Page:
Moreover, it is doubtful whether DoubleClick would have an incentive to try to do so because stopping to be a neutral service provider would require far- reaching changes in the company's business model. At present, DoubleClick's business is focused on its service to customers. As confirmed by the market investigation, advertisers and publishers value DoubleClick's service in the area of ad serving in the sense that it is time-tested and reliable, scalable and secure. Indeed, many of the respondents to the Commission's market investigation indicated that these characteristics had been the main reason for them to choose DoubleClick as their ad serving provider. DoubleClick's incentives to continue to provide such services coincide with its customers' preferences. The better DoubleClick's service becomes, the better each of its clients will be served. In view of these circumstances, it appears that DoubleClick would not have any interest in discriminating between its ad serving customers by offering different service levels or by favouring some customers to the detriment of others. This neutral stance is coherent with DoubleClick's contractual engagements discussed above.
Changing these contractual provisions would only make sense if DoubleClick would subsequently actually make use of the data of individual advertisers to the benefit of other advertisers (or publishers). That would, however, jeopardise DoubleClick's current position of neutrality. For instance, data gathered from one advertiser may be very important and useful to another advertiser, possibly a competitor of the first one, or to DoubleClick itself if it develops as an integrated intermediation provider. If DoubleClick could sell information gathered from such data as it pleases, its customers could no longer be sure that DoubleClick would treat them fairly and equally compared to other customers. This would probably be taken into account by actual and potential customers of DoubleClick, when choosing their ad serving provider in the future (whereas at present, customers base their choice mainly on technical characteristics).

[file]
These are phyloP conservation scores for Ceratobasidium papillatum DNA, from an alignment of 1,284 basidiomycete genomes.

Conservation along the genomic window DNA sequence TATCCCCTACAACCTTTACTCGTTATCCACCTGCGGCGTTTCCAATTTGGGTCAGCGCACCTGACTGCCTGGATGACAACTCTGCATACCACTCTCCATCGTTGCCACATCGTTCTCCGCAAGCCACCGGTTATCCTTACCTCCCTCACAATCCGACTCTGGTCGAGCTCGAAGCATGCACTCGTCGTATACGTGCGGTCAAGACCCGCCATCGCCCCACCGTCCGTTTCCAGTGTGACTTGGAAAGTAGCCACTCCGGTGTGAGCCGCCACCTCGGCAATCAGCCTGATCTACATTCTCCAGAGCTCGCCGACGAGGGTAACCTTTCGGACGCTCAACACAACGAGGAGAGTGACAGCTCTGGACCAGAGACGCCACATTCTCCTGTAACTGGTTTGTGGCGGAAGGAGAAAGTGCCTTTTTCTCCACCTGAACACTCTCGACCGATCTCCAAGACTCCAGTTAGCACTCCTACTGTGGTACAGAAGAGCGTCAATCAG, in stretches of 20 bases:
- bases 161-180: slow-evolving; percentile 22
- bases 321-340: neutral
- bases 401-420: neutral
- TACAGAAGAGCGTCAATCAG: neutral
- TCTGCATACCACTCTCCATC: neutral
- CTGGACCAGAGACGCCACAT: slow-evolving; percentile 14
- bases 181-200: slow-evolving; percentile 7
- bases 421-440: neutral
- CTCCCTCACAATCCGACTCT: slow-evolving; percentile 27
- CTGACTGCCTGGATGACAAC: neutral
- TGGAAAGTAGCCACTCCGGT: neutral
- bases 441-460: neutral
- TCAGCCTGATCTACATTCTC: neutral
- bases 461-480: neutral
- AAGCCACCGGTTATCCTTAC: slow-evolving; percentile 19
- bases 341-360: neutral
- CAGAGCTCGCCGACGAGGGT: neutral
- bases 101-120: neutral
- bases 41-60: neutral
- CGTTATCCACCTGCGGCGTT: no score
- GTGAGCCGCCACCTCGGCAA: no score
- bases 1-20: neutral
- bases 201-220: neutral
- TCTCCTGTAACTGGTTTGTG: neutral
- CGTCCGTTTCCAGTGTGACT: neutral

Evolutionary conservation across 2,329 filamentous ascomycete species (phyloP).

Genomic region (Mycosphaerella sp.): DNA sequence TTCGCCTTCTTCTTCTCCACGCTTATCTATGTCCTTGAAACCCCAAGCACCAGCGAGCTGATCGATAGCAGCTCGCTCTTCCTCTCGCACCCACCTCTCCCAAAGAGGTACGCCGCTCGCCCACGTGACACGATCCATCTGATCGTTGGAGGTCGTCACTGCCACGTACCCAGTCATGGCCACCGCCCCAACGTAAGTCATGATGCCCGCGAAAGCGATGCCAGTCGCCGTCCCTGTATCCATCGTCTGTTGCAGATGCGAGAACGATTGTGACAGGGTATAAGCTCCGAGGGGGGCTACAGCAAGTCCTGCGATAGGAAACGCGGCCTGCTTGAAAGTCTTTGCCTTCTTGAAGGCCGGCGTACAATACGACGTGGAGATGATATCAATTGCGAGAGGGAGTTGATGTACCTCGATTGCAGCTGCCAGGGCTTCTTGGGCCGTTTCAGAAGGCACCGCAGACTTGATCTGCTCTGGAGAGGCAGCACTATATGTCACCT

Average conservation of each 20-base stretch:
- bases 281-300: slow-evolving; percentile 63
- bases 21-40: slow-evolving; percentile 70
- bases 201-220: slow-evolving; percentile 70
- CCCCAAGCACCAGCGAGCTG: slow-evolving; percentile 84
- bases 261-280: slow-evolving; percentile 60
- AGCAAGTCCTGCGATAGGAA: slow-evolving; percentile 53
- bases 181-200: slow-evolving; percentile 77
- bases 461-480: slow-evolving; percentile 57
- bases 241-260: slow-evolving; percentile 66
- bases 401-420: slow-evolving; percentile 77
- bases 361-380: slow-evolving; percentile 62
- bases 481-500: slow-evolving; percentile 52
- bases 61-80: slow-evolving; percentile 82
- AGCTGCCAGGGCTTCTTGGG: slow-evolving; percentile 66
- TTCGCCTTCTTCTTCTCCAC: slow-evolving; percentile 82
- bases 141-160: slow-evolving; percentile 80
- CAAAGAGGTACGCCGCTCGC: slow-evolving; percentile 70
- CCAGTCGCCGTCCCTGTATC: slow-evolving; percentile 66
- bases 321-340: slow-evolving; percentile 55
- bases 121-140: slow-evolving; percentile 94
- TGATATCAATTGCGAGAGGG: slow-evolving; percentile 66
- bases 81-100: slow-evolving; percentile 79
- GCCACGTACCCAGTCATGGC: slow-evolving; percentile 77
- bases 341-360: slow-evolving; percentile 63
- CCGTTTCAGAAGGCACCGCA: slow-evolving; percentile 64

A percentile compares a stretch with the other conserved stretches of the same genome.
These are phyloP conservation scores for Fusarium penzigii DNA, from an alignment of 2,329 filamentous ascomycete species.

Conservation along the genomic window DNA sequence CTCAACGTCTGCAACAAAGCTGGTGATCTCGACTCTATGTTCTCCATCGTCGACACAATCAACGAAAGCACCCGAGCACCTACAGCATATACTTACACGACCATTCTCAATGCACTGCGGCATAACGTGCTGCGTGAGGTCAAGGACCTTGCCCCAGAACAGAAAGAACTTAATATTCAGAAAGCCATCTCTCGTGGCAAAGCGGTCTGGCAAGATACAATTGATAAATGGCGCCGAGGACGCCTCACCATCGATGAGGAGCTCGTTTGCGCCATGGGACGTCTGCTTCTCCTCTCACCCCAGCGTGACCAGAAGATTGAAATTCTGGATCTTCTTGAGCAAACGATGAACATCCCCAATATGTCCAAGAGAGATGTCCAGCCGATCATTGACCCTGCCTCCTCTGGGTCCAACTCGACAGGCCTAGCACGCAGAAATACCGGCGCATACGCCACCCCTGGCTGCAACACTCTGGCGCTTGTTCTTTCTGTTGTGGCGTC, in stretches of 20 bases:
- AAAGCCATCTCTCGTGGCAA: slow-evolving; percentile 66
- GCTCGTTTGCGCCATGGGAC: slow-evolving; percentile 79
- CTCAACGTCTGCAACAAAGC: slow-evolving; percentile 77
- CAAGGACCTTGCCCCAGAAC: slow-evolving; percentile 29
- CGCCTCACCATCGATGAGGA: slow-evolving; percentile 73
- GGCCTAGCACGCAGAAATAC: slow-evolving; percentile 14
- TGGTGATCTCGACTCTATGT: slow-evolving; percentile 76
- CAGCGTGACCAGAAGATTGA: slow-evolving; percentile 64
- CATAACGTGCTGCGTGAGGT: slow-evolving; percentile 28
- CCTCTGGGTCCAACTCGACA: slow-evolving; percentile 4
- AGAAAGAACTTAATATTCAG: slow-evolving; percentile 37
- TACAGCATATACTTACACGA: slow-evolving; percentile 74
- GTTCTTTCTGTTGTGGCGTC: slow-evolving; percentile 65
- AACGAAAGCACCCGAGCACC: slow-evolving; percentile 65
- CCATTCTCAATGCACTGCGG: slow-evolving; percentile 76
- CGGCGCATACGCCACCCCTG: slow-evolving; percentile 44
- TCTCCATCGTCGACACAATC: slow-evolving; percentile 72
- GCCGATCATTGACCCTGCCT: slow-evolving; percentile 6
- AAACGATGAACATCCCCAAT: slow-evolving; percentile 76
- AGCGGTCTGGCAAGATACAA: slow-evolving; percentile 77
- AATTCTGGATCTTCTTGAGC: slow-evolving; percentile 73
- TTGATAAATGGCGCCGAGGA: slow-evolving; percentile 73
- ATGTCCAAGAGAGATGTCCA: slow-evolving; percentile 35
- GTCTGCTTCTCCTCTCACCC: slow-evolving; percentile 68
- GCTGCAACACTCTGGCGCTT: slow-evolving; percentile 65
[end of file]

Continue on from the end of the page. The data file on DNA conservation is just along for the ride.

Given the available alternatives to DoubleClick's ad serving technology, such a fundamental change in DoubleClick's business model would be likely to cause a considerable number of current DoubleClick ad serving customers to switch over. Therefore, it is doubtful whether DoubleClick would have an incentive to change its contractual engagements in the future.
From this analysis it follows that DoubleClick is unlikely to have any particular competitive advantage in the ad serving market and, ultimately in the intermediation market, due to network effects deriving from the CPI data it collects.
As regards the scenario in which DoubleClick offers its customers some
compensation for the right to use their data, it must be pointed out that nothing prevents other companies from also offering DoubleClick's customers compensation for the right to use their data. Consequently, the possibility that new models of joint use of data relevant for ad targeting may emerge in the future is not restricted to DoubleClick and its customers or, indeed, to the type of data under discussion here.